Review – Upgrade

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FILM REVIEWUPGRADEWith Logan Marshall-Green, Benedict Hardie, Simon Maiden, Betty Gabriel, Harrison Gilbertson. Written by and directed by Leigh Whannell. Rated R for strong violence, grisly images, and language. 95 minutes.

upgradeThere was once a time when knowing what studio was releasing a film told you much about it. While those days are gone (really, who can really tell a Warner Bros. film from one from Paramount?), there are still certain production companies and distributors which have a signature style. One such company is Blumhouse Productions, which specializes in tightly-budgeted genre pieces many of which make a lot of money. If the “Paranormal Activity” and “Insidious” franchises are rather silly, they also have released solid efforts like “Sinister,” “Get Out,” as well as “The Purge” franchise.

UPGRADE isn’t “Get Out,” but it falls on the smart side of the ledger. Writer/director Leigh Whannell (who plays Specs in the “Insidious” films) sets his story in a high-tech near-future. Combining elements of “Death Wish” with “The Six Million Dollar Man,” it focuses on Grey Trace (Logan Marshall-Green), who witnesses the brutal murder of his wife and is left a quadriplegic. Enter Eron (Harrison Gilbertson), an eccentric and reclusive high-tech genius who convinces Grey to undergo an experimental operation which will implant a device – called Stem – in him that will give him full mobility again.

This is where the film takes off. Without giving too much away, Grey finds that Stem can communicate directly with him (voice of Simon Maiden), and that he not only can move but that his abilities have greatly increased. He begins tracking down and eliminating the men responsible for his wife’s murder, discovering that they have secrets of their own.

Although this a smartly written film, Whannell includes several scenes of graphic violence. The film richly deserves its R rating, and some may find themselves turning away from the screen at moments. On the other hand, when it reaches its “big reveal” and you react by thinking how formulaic and predictable it is, hang on. Whannell is just getting started.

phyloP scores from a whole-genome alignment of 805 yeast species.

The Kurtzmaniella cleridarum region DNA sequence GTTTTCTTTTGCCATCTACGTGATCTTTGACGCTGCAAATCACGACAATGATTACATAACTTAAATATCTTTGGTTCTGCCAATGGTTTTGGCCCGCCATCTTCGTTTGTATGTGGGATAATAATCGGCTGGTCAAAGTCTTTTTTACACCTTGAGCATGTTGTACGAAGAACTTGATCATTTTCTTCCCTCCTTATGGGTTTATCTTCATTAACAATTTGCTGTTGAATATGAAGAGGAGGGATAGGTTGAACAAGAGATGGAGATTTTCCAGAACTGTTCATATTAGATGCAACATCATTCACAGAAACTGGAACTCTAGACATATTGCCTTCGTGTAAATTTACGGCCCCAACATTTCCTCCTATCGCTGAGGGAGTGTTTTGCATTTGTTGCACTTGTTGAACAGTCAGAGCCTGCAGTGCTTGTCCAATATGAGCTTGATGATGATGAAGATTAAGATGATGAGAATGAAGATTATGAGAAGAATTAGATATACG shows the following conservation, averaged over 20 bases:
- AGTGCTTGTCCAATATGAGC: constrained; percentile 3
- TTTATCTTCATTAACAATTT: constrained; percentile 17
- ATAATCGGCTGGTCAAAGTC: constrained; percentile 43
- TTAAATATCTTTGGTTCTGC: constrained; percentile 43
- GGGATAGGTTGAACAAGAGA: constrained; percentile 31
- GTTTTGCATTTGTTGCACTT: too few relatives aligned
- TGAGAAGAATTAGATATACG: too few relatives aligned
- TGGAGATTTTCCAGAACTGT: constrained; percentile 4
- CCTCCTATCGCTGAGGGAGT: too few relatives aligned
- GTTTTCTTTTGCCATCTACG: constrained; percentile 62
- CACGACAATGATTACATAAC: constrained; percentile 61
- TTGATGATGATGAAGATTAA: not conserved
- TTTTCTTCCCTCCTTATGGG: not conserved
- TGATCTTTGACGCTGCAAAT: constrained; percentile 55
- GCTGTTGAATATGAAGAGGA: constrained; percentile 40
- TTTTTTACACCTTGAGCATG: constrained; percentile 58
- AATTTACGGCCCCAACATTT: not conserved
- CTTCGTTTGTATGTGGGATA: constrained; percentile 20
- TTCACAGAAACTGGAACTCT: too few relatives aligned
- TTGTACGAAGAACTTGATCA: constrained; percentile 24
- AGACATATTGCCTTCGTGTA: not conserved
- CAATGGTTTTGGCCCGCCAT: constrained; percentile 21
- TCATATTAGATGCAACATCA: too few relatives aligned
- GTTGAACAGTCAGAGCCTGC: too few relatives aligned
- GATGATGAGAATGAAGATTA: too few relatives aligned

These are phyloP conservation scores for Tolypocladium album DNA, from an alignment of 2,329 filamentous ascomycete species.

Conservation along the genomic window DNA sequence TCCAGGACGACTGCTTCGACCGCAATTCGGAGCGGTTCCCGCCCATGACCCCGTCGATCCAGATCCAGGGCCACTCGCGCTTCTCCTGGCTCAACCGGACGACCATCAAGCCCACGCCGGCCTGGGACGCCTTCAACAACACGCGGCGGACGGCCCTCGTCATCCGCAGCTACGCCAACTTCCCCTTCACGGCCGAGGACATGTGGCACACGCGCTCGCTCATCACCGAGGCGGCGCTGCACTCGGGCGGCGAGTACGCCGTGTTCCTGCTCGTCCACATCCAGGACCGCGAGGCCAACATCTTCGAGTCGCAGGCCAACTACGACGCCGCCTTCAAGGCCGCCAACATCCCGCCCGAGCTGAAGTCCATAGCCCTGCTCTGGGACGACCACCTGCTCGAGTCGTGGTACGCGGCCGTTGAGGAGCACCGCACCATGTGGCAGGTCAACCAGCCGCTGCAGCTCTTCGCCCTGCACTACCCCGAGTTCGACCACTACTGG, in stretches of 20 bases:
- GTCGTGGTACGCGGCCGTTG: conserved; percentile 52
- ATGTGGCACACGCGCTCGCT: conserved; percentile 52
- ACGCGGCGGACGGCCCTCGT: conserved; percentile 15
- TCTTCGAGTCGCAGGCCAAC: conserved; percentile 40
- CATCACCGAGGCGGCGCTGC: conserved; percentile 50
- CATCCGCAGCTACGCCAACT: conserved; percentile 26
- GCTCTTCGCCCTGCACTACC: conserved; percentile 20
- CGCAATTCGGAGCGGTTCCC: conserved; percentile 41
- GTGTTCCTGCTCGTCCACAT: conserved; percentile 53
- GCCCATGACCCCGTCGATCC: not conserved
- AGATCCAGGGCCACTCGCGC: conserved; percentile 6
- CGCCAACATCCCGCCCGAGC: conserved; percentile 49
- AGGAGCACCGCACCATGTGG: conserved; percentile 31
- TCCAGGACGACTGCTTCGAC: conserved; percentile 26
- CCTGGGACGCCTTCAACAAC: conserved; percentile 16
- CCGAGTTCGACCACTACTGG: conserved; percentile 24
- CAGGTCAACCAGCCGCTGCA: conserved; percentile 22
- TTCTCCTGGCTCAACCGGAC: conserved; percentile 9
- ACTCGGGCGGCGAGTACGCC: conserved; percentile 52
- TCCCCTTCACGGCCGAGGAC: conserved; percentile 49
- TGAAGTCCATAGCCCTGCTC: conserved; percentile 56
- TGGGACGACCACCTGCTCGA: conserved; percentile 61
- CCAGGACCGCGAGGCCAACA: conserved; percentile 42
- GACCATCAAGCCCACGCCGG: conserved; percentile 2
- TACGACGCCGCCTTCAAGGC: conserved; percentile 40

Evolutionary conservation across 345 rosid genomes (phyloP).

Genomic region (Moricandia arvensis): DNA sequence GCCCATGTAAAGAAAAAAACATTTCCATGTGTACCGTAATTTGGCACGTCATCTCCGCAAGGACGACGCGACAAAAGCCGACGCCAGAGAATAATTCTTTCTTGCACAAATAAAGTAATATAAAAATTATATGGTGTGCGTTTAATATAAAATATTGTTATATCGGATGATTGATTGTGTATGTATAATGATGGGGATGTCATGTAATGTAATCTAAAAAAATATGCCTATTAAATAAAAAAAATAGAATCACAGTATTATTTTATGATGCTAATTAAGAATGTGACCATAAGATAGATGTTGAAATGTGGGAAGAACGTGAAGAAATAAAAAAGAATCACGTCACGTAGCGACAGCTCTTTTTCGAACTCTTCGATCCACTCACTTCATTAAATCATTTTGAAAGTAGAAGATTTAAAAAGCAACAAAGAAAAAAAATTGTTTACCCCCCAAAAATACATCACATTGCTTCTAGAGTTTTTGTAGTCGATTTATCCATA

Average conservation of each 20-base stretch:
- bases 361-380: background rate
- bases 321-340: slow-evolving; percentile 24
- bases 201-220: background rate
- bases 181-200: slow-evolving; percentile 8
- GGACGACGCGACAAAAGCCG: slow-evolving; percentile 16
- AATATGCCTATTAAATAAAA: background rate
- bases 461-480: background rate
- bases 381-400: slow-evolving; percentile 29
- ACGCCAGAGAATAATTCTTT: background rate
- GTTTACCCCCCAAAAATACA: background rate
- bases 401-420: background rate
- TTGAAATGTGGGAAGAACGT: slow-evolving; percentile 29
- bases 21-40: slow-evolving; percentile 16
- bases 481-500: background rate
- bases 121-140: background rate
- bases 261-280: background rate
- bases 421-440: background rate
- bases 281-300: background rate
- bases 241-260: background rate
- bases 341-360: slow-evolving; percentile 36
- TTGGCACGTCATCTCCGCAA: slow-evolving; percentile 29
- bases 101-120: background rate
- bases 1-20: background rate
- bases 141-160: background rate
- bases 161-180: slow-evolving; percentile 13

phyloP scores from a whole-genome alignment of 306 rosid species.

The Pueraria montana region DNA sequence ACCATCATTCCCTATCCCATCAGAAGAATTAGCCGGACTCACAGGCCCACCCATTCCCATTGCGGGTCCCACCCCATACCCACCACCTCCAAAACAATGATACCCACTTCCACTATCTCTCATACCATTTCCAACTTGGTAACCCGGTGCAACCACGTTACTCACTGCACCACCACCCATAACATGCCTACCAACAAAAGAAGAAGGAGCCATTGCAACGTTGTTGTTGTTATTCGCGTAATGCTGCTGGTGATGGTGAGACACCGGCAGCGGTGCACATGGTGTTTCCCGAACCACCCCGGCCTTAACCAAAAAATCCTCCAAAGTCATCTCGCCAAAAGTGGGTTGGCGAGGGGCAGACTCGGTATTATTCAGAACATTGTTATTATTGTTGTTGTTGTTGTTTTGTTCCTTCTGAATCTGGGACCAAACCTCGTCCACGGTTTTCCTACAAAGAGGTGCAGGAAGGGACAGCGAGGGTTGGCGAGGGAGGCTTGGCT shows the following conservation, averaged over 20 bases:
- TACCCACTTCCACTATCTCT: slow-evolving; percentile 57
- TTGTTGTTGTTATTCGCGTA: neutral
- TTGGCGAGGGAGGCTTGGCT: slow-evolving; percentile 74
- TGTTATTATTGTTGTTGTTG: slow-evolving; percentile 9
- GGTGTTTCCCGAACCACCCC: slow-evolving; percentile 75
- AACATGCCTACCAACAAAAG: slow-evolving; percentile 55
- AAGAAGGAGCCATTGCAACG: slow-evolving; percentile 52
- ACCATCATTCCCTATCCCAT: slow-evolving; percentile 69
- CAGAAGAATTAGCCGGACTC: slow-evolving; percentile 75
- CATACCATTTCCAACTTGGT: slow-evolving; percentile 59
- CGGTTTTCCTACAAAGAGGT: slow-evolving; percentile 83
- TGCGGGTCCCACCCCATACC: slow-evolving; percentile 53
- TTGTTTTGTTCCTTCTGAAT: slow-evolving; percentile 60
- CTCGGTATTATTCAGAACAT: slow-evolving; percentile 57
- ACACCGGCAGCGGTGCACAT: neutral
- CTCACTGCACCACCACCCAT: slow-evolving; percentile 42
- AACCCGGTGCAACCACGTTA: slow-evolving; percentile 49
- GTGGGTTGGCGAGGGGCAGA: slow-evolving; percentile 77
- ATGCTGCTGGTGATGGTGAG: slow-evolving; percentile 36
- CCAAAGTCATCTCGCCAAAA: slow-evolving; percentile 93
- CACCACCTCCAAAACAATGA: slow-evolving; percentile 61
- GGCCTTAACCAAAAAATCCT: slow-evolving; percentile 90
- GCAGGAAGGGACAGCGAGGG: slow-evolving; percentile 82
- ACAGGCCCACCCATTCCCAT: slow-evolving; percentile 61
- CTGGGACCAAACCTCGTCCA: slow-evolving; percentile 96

Although the cast is largely unknown, that isn’t the same thing as saying that they’re not up to the job. Betty Gabriel, who you may recognize from “The Purge: Election Year” and “Westworld,” is all determination as Cortez, the cop assigned to the case and who wonders why someone confined to a wheelchair seems to be near several murder scenes. Marshall-Green carries much of the film as Grey and plays a range from loving husband to suicidal survivor to avenging angel. Although only heard, Gilbertson’s voicing of Stem puts him up there with Douglas Rain (the voice of HAL 9000 in “2001”) and William Daniels (as K.I.T.T. in “Knight Rider”) in making a digital voice a full-bodied character.

“Upgrade” is Blumhouse Productions at its best: a slick, taut genre piece that may have been done on a budget but doesn’t look like they cut corners. As the major studio blockbusters continue to roll out in the coming weeks, one can only hope they’re as well thought out and put together as this.•••

North Shore Movies has given this film a score of 3 out of 5.Daniel M. Kimmel is a veteran movie critic and author of a host of film-related books. His latest novel is Time on My Hands: My Misadventures in Time Travel. He is the 2018 recipient of the Skylark Award given by the New England Science Fiction Association. He lives in Somerville, Massachusetts.


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